Fireworks Photography: Tips For Capturing The Best 4th Of July Photos

hero fourth of july fireworks
It is that time of year again when families head out for Fourth of July festivities, to reach a climactic end with a panoramic view of fireworks exploding in the night sky. While many will want to just sit back and take in the magnificent view, others will want to capture them on a camera so they can look back on a fantastical evening.

July 4th typically means a day spent enjoying time with the family, cooking on the grill, and then everyone heading out just before dusk to catch the local fireworks show. For the many that will attempt to capture the light show in the sky with a digital camera, here are a few tips to help grab some gorgeous memories. Even if someone uses their smartphone, many of these tips will apply to them as well.

Perhaps the most important thing to remember to take with you to the fireworks show is a sturdy tripod. Being able to steady your camera will ensure a crisp and clear image, while shooting handheld may cause the image to become blurred. If you do plan to use a tripod, having a cable release, or a remote shutter release, will be of great assistance, as just touching the shutter button on the camera itself can cause your camera to move. Turning off vibration reduction in the camera settings is a good idea as well, as it usually does not play well with a tripod.

fireworks show people in foreground

Another great piece of equipment to have in your camera bag is a spare battery. If the fireworks last for an extended period of time, chances are you will be snapping a ton of images. Having a spare battery could mean being able to capture the grand finale or missing it altogether. The same goes for having a spare memory card. If someone is shooting in high-resolution and RAW at the same time, which is recommended, those files can take up a lot of space very quickly.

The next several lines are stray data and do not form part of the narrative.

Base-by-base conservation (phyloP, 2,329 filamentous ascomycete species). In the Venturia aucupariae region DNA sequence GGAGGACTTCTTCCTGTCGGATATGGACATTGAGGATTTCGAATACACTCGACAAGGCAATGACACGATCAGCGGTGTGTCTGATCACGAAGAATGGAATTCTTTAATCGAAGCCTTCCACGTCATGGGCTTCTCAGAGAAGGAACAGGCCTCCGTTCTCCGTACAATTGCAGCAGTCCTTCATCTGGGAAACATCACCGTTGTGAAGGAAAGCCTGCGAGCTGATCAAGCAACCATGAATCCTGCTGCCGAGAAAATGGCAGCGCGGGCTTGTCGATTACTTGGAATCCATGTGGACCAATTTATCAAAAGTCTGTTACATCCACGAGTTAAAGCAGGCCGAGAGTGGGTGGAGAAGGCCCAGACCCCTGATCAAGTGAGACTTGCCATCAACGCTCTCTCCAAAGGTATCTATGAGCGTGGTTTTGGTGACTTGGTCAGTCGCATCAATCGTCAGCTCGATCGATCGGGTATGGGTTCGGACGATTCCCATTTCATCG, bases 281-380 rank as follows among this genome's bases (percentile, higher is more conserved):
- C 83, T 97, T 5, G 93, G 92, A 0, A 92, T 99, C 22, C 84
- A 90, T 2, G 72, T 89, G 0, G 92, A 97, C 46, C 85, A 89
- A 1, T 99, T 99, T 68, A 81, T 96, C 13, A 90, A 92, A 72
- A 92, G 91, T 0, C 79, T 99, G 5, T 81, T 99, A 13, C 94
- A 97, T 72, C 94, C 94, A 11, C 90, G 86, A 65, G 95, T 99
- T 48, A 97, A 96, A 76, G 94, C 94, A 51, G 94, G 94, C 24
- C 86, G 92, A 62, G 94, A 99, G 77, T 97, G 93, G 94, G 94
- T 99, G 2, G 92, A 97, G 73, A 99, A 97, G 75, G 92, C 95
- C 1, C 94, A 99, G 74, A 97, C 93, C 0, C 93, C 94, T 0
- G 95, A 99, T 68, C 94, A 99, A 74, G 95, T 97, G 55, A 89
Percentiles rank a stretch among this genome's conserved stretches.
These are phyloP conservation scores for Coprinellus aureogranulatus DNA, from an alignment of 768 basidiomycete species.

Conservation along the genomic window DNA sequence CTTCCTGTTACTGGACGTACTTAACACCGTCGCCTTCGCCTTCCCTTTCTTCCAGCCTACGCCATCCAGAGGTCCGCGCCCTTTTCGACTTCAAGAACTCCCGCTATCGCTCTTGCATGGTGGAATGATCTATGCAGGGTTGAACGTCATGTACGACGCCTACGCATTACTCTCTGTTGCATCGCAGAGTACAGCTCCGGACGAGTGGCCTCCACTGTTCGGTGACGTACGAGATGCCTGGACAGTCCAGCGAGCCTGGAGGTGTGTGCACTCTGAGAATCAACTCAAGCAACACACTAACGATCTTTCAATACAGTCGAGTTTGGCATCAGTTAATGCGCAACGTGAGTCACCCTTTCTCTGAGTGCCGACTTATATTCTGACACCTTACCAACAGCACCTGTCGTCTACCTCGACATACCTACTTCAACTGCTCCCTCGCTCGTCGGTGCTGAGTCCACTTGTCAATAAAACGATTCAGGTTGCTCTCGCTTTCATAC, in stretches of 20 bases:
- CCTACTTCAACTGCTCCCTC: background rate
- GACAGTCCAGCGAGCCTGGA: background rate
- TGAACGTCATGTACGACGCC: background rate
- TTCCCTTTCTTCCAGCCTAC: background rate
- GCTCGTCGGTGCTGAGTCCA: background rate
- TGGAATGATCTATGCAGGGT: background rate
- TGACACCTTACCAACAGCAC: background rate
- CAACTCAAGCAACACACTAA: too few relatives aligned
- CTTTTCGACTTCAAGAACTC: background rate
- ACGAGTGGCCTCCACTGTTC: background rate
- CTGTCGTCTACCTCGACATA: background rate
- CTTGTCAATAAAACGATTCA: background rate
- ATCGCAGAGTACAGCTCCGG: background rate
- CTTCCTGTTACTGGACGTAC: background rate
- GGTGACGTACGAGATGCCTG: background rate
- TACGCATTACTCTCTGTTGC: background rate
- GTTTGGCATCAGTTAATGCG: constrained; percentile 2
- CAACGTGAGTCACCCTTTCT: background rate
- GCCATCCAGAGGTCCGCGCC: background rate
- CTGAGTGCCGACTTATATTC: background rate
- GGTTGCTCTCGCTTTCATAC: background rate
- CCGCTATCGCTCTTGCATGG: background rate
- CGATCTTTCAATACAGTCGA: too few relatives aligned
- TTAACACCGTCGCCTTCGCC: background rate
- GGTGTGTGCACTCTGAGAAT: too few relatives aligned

Prime lenses are great for capturing sharp and detailed imagery. However, having a wide-angle lens will be the best bet for being able to capture all of the fireworks and the scenery in the foreground. Those planning on using a zoom lens will want to use the widest angle available, as to capture more of the night sky, and then zoom in as desired from there.

Try composing images using different angles and with interesting backgrounds. Many will simply point their camera toward the sky and only capture the fireworks themselves, so think outside the box and be creative. Step back from the crowd and try and incorporate it into the image with the fireworks being the background. If there are buildings or a city skyline in the foreground, include those in some of the photos as well.

fireworks in a park

When it comes to camera settings, a good place to start is having the camera in manual mode with an ISO of 100 or whatever the lowest available is, with longer shutter speeds in the range of 1.5 to 4 seconds in order to capture more of the firework trails. F-stop will typically fall somewhere between f/8 to f/16, depending on location. So, start at f/8 and adjust from there as needed. Photographers will want to underexpose their images because fireworks are extremely bright. Keep in mind that all of these settings may need to be adjusted once the show starts, so be ready to adjust accordingly.

At the end of the day, having fun is the name of the game. Don't get overly stressed trying to capture the perfect image. Also, don't be afraid to experiment with framing images in a unique manner, or even blurring the fireworks for a dramatic effect. All of us at HotHardware wish everyone a very happy Fourth of July.